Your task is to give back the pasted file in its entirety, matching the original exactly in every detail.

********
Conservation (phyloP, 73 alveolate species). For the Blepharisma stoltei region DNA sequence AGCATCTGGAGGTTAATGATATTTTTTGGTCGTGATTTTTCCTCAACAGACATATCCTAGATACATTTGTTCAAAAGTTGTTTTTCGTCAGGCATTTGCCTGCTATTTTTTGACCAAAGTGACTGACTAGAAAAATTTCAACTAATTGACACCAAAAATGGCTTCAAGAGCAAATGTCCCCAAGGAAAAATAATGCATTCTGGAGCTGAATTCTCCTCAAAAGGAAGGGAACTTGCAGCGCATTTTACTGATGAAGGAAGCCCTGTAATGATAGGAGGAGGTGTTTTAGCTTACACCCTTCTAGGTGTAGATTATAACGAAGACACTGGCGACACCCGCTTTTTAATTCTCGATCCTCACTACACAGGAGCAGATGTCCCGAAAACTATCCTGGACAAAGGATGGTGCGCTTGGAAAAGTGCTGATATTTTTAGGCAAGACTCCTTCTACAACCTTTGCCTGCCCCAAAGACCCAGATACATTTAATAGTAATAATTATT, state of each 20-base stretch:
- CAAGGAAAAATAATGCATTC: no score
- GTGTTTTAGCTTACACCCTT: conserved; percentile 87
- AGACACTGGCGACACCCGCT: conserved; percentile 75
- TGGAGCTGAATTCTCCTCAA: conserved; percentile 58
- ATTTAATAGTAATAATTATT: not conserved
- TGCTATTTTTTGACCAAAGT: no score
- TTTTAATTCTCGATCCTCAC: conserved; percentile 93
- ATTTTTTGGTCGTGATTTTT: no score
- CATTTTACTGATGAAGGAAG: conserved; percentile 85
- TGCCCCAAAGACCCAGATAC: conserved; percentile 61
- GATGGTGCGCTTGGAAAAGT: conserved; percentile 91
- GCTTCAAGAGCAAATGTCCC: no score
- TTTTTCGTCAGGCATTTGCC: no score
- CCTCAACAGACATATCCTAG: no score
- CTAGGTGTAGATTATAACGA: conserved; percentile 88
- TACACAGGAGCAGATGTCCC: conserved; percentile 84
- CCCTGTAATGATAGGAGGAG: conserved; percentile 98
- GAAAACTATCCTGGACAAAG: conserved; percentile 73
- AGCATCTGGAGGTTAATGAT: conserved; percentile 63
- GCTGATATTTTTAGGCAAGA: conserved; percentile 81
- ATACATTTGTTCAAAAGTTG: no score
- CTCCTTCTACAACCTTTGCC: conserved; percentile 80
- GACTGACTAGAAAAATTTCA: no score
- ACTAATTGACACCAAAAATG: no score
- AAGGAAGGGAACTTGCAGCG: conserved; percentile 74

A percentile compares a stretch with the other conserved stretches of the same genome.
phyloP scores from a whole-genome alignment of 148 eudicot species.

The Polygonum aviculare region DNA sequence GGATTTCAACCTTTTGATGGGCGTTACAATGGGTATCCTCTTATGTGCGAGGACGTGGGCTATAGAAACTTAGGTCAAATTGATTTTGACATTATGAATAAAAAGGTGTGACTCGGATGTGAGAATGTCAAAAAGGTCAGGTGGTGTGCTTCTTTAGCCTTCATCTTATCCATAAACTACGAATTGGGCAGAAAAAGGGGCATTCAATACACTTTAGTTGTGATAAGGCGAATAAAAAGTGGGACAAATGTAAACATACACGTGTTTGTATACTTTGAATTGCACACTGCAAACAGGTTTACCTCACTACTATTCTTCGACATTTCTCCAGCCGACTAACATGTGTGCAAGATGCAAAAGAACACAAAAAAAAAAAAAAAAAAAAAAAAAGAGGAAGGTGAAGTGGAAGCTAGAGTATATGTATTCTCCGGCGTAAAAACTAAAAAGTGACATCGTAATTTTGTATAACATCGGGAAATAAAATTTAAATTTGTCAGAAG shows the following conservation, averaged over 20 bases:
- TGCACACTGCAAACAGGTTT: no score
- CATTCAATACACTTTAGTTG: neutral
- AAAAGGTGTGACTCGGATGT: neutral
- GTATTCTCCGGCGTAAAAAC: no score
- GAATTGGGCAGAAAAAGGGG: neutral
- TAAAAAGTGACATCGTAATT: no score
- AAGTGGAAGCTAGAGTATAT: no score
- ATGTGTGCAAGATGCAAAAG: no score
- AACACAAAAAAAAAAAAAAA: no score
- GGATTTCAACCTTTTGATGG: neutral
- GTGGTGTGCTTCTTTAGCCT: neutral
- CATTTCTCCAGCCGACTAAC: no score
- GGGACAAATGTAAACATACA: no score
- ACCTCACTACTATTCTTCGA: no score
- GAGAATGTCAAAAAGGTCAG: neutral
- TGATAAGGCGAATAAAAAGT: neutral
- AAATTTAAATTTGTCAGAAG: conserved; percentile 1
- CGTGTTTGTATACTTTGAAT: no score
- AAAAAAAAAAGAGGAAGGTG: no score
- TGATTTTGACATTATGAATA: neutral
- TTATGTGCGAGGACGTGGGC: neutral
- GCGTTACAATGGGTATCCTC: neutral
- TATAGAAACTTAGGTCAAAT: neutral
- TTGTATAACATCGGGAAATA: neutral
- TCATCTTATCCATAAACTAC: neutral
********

Conservation (phyloP, 73 alveolate species). For the Blepharisma stoltei region DNA sequence AGCATCTGGAGGTTAATGATATTTTTTGGTCGTGATTTTTCCTCAACAGACATATCCTAGATACATTTGTTCAAAAGTTGTTTTTCGTCAGGCATTTGCCTGCTATTTTTTGACCAAAGTGACTGACTAGAAAAATTTCAACTAATTGACACCAAAAATGGCTTCAAGAGCAAATGTCCCCAAGGAAAAATAATGCATTCTGGAGCTGAATTCTCCTCAAAAGGAAGGGAACTTGCAGCGCATTTTACTGATGAAGGAAGCCCTGTAATGATAGGAGGAGGTGTTTTAGCTTACACCCTTCTAGGTGTAGATTATAACGAAGACACTGGCGACACCCGCTTTTTAATTCTCGATCCTCACTACACAGGAGCAGATGTCCCGAAAACTATCCTGGACAAAGGATGGTGCGCTTGGAAAAGTGCTGATATTTTTAGGCAAGACTCCTTCTACAACCTTTGCCTGCCCCAAAGACCCAGATACATTTAATAGTAATAATTATT, state of each 20-base stretch:
- CAAGGAAAAATAATGCATTC: no score
- GTGTTTTAGCTTACACCCTT: conserved; percentile 87
- AGACACTGGCGACACCCGCT: conserved; percentile 75
- TGGAGCTGAATTCTCCTCAA: conserved; percentile 58
- ATTTAATAGTAATAATTATT: not conserved
- TGCTATTTTTTGACCAAAGT: no score
- TTTTAATTCTCGATCCTCAC: conserved; percentile 93
- ATTTTTTGGTCGTGATTTTT: no score
- CATTTTACTGATGAAGGAAG: conserved; percentile 85
- TGCCCCAAAGACCCAGATAC: conserved; percentile 61
- GATGGTGCGCTTGGAAAAGT: conserved; percentile 91
- GCTTCAAGAGCAAATGTCCC: no score
- TTTTTCGTCAGGCATTTGCC: no score
- CCTCAACAGACATATCCTAG: no score
- CTAGGTGTAGATTATAACGA: conserved; percentile 88
- TACACAGGAGCAGATGTCCC: conserved; percentile 84
- CCCTGTAATGATAGGAGGAG: conserved; percentile 98
- GAAAACTATCCTGGACAAAG: conserved; percentile 73
- AGCATCTGGAGGTTAATGAT: conserved; percentile 63
- GCTGATATTTTTAGGCAAGA: conserved; percentile 81
- ATACATTTGTTCAAAAGTTG: no score
- CTCCTTCTACAACCTTTGCC: conserved; percentile 80
- GACTGACTAGAAAAATTTCA: no score
- ACTAATTGACACCAAAAATG: no score
- AAGGAAGGGAACTTGCAGCG: conserved; percentile 74

A percentile compares a stretch with the other conserved stretches of the same genome.
phyloP scores from a whole-genome alignment of 148 eudicot species.

The Polygonum aviculare region DNA sequence GGATTTCAACCTTTTGATGGGCGTTACAATGGGTATCCTCTTATGTGCGAGGACGTGGGCTATAGAAACTTAGGTCAAATTGATTTTGACATTATGAATAAAAAGGTGTGACTCGGATGTGAGAATGTCAAAAAGGTCAGGTGGTGTGCTTCTTTAGCCTTCATCTTATCCATAAACTACGAATTGGGCAGAAAAAGGGGCATTCAATACACTTTAGTTGTGATAAGGCGAATAAAAAGTGGGACAAATGTAAACATACACGTGTTTGTATACTTTGAATTGCACACTGCAAACAGGTTTACCTCACTACTATTCTTCGACATTTCTCCAGCCGACTAACATGTGTGCAAGATGCAAAAGAACACAAAAAAAAAAAAAAAAAAAAAAAAAGAGGAAGGTGAAGTGGAAGCTAGAGTATATGTATTCTCCGGCGTAAAAACTAAAAAGTGACATCGTAATTTTGTATAACATCGGGAAATAAAATTTAAATTTGTCAGAAG shows the following conservation, averaged over 20 bases:
- TGCACACTGCAAACAGGTTT: no score
- CATTCAATACACTTTAGTTG: neutral
- AAAAGGTGTGACTCGGATGT: neutral
- GTATTCTCCGGCGTAAAAAC: no score
- GAATTGGGCAGAAAAAGGGG: neutral
- TAAAAAGTGACATCGTAATT: no score
- AAGTGGAAGCTAGAGTATAT: no score
- ATGTGTGCAAGATGCAAAAG: no score
- AACACAAAAAAAAAAAAAAA: no score
- GGATTTCAACCTTTTGATGG: neutral
- GTGGTGTGCTTCTTTAGCCT: neutral
- CATTTCTCCAGCCGACTAAC: no score
- GGGACAAATGTAAACATACA: no score
- ACCTCACTACTATTCTTCGA: no score
- GAGAATGTCAAAAAGGTCAG: neutral
- TGATAAGGCGAATAAAAAGT: neutral
- AAATTTAAATTTGTCAGAAG: conserved; percentile 1
- CGTGTTTGTATACTTTGAAT: no score
- AAAAAAAAAAGAGGAAGGTG: no score
- TGATTTTGACATTATGAATA: neutral
- TTATGTGCGAGGACGTGGGC: neutral
- GCGTTACAATGGGTATCCTC: neutral
- TATAGAAACTTAGGTCAAAT: neutral
- TTGTATAACATCGGGAAATA: neutral
- TCATCTTATCCATAAACTAC: neutral